Arctic Sea: hiding the S300 Missiles Aboard

Naval S300
A reporter has visited a ship similar to the Finnish-built Arctic Sea, to decide if it could have carried Russian S300 missiles destined for Iran: "The only feasible place is the ballast tanks, so I squeezed through a manhole and climbed into one of them to take a look.

Access to all these dark, damp areas is through an oval hole about 80cm (31 inches) at its widest.

The space beneath is fairly generous but manoeuvring a long, thick missile in there would be impossible."

Actually, the S300 missile is 7 meters long in its fiberglass launcher/container (22.90 ft), and .76 m (2.49 ft) span. The Arctic Sea is 105.1 meters in length. How the ballast tanks are now configured in the phantom ship is unknown. Further, the fiberglass container is not difficult to duplicate and the missile is comprised of smaller components.

"Military experts do not rule out the possibility of on-site S-300 assembly from components allegedly supplied to Iran. "

In January 2008, "Esmaeil Kosari, deputy chairman of the parliamentary commission on national security and foreign policy, told Iran's official Islamic Republic News Agency Sunday that Russia was already sending components for its formidable S-300PMU-1 system -- NATO designation SA-20 Gargoyle -- to the Islamic republic."

In May, 2009, "Russia's customs service said Thursday it uncovered a ring of active and retired military officers suspected of involvement in stealing millions of dollars worth of missile components and smuggling them out of Russia.

The Federal Customs Service said it has detained a dozen suspects and confiscated about 22 tons of missile components intended for smuggling.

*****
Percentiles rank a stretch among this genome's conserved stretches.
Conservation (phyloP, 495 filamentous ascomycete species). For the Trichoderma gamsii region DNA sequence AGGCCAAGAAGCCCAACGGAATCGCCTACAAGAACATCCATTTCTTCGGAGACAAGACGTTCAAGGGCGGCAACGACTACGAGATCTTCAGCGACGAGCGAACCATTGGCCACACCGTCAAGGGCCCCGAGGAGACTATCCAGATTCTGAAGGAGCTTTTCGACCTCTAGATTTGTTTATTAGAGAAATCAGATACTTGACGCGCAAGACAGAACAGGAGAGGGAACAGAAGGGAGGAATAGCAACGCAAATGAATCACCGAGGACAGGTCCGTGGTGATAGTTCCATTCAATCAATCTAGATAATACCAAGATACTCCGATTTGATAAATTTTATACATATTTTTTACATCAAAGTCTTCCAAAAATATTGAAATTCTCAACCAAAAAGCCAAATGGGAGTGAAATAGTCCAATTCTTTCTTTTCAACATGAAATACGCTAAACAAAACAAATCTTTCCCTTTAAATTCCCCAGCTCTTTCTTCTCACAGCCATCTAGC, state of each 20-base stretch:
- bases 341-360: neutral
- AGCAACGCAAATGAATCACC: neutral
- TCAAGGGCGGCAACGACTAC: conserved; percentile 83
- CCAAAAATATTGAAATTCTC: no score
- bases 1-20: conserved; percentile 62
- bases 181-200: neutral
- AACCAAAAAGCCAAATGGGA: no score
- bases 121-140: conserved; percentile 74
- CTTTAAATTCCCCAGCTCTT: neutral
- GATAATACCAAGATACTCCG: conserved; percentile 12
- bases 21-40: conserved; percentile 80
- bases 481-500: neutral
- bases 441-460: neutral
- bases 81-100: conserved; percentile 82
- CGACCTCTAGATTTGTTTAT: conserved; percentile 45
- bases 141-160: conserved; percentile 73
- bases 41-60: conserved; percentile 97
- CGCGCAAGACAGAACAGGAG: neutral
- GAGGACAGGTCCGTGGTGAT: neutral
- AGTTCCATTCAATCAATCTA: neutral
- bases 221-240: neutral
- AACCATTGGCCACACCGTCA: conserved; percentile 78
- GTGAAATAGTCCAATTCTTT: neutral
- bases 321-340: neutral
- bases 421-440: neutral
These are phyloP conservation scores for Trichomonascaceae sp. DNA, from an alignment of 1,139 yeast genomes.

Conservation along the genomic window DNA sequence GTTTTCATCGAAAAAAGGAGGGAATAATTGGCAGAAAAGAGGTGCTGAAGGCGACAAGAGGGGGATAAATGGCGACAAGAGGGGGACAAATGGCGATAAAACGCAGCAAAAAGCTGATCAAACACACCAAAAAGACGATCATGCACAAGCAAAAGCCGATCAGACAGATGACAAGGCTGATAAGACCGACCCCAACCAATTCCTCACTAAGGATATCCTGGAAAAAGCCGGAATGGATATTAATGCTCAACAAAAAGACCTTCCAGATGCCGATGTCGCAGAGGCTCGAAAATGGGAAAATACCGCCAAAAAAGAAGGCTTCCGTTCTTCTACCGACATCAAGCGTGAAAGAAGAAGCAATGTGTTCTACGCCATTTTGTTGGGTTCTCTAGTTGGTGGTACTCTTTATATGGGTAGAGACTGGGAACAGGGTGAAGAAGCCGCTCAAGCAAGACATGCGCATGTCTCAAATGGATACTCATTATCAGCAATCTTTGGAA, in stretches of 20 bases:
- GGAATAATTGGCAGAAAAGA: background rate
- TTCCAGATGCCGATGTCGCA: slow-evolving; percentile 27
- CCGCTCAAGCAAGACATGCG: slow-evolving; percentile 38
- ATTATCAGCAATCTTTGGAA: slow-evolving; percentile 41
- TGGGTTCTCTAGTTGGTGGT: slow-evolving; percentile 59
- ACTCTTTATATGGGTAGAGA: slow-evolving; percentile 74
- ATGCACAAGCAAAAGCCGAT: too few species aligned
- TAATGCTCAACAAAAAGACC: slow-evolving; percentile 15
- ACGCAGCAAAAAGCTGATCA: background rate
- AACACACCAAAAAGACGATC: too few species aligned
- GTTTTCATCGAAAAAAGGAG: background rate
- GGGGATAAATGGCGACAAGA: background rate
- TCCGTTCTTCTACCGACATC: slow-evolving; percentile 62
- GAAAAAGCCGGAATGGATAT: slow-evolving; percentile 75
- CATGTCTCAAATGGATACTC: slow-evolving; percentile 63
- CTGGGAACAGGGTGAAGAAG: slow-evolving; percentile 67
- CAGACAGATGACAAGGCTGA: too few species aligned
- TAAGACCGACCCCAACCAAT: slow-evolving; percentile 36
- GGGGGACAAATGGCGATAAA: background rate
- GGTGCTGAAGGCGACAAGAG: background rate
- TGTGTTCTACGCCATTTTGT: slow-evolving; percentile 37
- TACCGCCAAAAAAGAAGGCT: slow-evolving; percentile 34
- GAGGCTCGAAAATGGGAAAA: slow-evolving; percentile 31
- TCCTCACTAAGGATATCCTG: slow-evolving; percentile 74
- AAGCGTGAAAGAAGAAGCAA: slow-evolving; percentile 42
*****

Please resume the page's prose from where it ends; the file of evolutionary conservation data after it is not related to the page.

It said that the criminal ring had smuggled parts of S-75, S-125, S-200 and S-300 air defense missile systems.

The customs agency said that the ring included Russian military officers on active duty along with some retirees and citizens of Belarus and Ukraine. It said the suspects were believed to work with senior officers of the military's air defense forces stationed in Russia's northwest, but would not give any names.
The latest capture of illegal weapons smuggling was reportedly only a part of a larger operation which has been going on for some time. Previously, Russian and other European customs had thwarted attempts to smuggle missile components for Latvia and "an unspecified Asian country", the Russian customs said."

The various methods the Russians are suspected of using to remove the missiles from the Arctic Sea in the Canaries would be applicable to oncarriage to Iran. Perhaps the missiles were transshipped by air in their containers or component parts as from Gran Canaria. Perhaps they were transshipped at sea as the 'evidence' was to a tanker (not a cargo vessel), the Iman. Tankers are the stuff of Iran's seaborne commerce.


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